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High-Tech and Low-Tech Solutions for Access to Outer Space for Disabled Astronauts


Sherri Wells-Jensen

NASA/Library of Congress


For the first decades of the human space program, standards for who would become an astronaut were almost impossibly strict, and the idea of disabled people in space  was the domain of speculative science fiction.  But, with the rise of the private space companies, things began to change. Private astronauts have included people with advanced arthritis, artificial femurs, and hearing loss. Definitions of ‘fit to fly’ are changing, and the work of making space accessible has begun in earnest.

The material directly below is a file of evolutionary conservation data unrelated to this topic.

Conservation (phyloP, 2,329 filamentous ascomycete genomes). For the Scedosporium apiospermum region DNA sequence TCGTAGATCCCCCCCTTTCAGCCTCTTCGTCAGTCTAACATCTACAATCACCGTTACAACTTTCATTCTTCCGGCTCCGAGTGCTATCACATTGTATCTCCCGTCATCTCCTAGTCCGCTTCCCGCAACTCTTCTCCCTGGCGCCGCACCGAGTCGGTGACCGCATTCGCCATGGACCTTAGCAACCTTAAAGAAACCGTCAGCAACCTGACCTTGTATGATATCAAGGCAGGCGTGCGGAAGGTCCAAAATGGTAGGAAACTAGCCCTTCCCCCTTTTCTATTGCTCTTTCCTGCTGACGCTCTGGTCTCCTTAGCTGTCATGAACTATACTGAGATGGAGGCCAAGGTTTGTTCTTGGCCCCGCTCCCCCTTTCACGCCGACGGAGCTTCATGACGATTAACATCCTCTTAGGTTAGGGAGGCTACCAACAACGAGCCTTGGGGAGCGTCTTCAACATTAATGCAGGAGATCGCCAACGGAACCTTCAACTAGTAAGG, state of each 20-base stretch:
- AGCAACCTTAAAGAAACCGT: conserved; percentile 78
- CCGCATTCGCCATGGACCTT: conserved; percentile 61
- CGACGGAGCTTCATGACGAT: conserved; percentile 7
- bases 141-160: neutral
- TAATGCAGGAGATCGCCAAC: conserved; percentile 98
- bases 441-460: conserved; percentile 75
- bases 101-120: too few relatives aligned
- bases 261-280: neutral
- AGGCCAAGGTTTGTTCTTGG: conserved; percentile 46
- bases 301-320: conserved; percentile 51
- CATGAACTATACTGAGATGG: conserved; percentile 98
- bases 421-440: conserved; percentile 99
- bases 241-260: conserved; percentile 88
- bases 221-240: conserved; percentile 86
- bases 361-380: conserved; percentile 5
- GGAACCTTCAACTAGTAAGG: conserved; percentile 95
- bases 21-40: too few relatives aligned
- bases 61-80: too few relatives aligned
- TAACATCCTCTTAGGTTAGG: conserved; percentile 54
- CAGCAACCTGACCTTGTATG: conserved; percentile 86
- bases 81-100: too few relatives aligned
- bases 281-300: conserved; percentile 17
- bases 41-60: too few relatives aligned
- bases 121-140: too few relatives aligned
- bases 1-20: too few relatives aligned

In April 2023, the Space Analog for the Moon and Mars (SAM) hosted two consecutive four-person missions each containing one fully blind crew member.  Analog missions, often referred to as ‘space habitats without rockets’ are one of the primary ways equipment, techniques and crew configurations are tested before deployment to space.  This paper describes how these crews assessed access in the analog habitat, and what changes they were able to make.

Access solutions ranged from electronic instruments (such as an accessible LabQuest and Vernier sensors) to time-tested solutions like bump dots and braille labels made with slate and stylus.  The paper concludes with thoughts on next steps for space habitat accessibility.